• Firefighter Cancer Initiative Education Campaign. This site has the materials mentioned above and additional materials including posters used in the campaign, bumper stickers, standard operating guidelines implemented at fire departments in Florida, manuscripts, and additional videos developed by Palm Beach County Fire Rescue. (This site requires you to create an account but allows for download and non-commercial use of material.)

1Harrison, T.R., Yang, F., Morgan, S.E., Wendorf Muhamad, J., Talavera, E., Eaton, S., Niemczyk, N., Sheppard, V., Kobetz, E. (2018). The invisible danger of transferring toxins with bunker gear: a theory-based intervention to increase postfire decontamination to reduce cancer risk in firefighters. Journal of Health Communication, published online, 1-9. DOI: 10.1080/10810730.2018.1535633



Aurora Fire Department news

Excerpts from the

An Aurora City Council committee Tuesday recommended moving ahead with buying bulletproof vests for firefighters who are part of special tactical units, less than two weeks after they were involved at the scene of a mass shooting.

The move comes less than two weeks after firefighters moved into the Henry Pratt Co. building with police to confront an active shooter who had killed five Pratt workers and was shooting at the first responders police officers and firefighters. As it happens, plans were already underway for purchase of the vests, but those plans did not materialize in time for the Feb. 15 incident.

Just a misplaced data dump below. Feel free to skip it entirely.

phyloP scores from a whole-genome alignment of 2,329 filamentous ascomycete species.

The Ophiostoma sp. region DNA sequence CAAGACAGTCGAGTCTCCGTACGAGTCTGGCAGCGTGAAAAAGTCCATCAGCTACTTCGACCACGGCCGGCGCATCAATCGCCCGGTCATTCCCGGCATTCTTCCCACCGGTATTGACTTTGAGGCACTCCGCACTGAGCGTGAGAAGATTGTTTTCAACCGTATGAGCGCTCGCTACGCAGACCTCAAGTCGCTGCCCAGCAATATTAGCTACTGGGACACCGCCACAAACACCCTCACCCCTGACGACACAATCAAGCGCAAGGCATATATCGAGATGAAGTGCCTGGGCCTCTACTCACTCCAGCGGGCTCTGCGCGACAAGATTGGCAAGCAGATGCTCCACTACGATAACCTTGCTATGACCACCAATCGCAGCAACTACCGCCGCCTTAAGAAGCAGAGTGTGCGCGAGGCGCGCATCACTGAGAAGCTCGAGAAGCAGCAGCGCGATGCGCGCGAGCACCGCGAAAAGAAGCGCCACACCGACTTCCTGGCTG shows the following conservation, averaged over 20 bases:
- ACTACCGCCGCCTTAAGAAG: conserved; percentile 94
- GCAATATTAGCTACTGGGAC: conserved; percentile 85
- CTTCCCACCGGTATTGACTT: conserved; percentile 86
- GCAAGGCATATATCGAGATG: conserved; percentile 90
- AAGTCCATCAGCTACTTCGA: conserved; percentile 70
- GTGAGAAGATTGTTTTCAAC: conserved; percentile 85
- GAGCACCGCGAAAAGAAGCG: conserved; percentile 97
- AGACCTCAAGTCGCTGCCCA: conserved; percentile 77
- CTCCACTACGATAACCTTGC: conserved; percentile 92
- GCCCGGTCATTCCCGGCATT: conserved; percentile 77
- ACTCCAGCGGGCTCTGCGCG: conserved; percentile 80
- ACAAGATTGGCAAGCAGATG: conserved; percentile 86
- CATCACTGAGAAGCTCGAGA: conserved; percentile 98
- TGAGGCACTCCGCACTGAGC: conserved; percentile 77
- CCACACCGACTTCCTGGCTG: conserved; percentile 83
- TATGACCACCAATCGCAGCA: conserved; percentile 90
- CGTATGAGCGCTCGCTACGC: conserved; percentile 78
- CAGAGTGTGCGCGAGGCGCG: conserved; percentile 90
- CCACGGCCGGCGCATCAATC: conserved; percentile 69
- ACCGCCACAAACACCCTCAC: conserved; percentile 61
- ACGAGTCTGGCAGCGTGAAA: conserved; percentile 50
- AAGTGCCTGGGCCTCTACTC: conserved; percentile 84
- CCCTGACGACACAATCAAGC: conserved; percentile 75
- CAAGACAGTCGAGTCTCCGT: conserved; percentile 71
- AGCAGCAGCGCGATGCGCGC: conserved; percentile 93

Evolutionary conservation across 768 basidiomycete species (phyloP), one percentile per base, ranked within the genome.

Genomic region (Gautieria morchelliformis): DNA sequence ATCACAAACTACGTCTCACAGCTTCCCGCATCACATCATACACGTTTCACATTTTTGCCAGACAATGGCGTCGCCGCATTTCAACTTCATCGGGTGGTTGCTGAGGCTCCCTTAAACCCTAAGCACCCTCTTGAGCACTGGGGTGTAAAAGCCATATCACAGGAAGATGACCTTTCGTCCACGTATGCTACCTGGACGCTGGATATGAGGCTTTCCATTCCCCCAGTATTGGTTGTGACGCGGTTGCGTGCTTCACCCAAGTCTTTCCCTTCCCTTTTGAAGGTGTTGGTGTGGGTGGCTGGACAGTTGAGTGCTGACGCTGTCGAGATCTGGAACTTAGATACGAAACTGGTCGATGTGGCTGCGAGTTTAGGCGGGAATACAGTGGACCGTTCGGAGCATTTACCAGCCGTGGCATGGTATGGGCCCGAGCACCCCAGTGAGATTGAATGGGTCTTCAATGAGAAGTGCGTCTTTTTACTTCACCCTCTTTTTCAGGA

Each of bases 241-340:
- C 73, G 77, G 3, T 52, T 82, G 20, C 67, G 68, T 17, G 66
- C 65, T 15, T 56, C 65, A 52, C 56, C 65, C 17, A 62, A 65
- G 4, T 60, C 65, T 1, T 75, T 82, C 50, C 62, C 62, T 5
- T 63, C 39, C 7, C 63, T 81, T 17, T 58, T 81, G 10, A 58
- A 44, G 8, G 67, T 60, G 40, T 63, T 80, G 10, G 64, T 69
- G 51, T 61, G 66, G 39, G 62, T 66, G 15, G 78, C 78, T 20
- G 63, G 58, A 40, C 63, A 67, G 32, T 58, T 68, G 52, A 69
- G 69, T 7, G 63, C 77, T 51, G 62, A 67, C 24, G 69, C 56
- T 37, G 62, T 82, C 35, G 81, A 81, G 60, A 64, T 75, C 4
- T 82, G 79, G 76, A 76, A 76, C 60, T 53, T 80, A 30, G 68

The firefighters involved were part of a police and fire tactical unit during the incident. It was the first time the city had used the combined units. The idea is that paramedics are on the scene to quickly help with injuries during an incident, such as the mass shooting at Pratt.

Aldermen voted to recommend spending $86,349 to buy 60 bulletproof vests, as well as helmets, accessories, goggles and medical supplies.  At one time earlier in 2018, fire officials applied for a grant for the purchase.

Originally, officials planned to spend $70,000 on the purchase, but had upped that in the budget to $110,000, so the final price was about $30,000 under the budgeted amount.

The City Council Committee of the Whole will consider the purchase next week, and move it to the full council to discuss on March 12.

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New engine for Lake Forest

engineering drawing of a new fire engine for the Lake Forest Fire Department to be built by Marion Body Works

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Chicago Fire Department news (more)

Rendering of new Chicago Fire Station

Rendering of what will be the city’s second largest fire station in West Pullman (DLR Group)

Excerpts from

The city is preparing to build its second largest fire station for $30 million in the West Pullman Neighborhood. The structure at 11900 S. Morgan Dr. for Engine Company 115 has been designed by DLR Groupand will be developed by the Public Building Commission.

The new building will be the second-largest fire station in the city, housing a Chicago Fire Department (CFD) District Office, an Office of Emergency Management, and Communications (OEMC) radio communication tower, and three ambulances.

The new 25,000 sq. ft. single-story fire station will include an indoor physical training space, full-size living quarters, and a workout facility for approximately 20 firefighters/EMTs/paramedics and eight officers. The facility will also feature a state-of-the-art emergency communication hub, watchtower, open office spaces, and a 4-bay apparatus room with a hose drying tower.

The city plans to build the fire station on vacant land at 119th Street and Morgan Street, replacing the existing Engine Company 115 located at 11940 South Peoria St. The anticipated opening is summer 2020.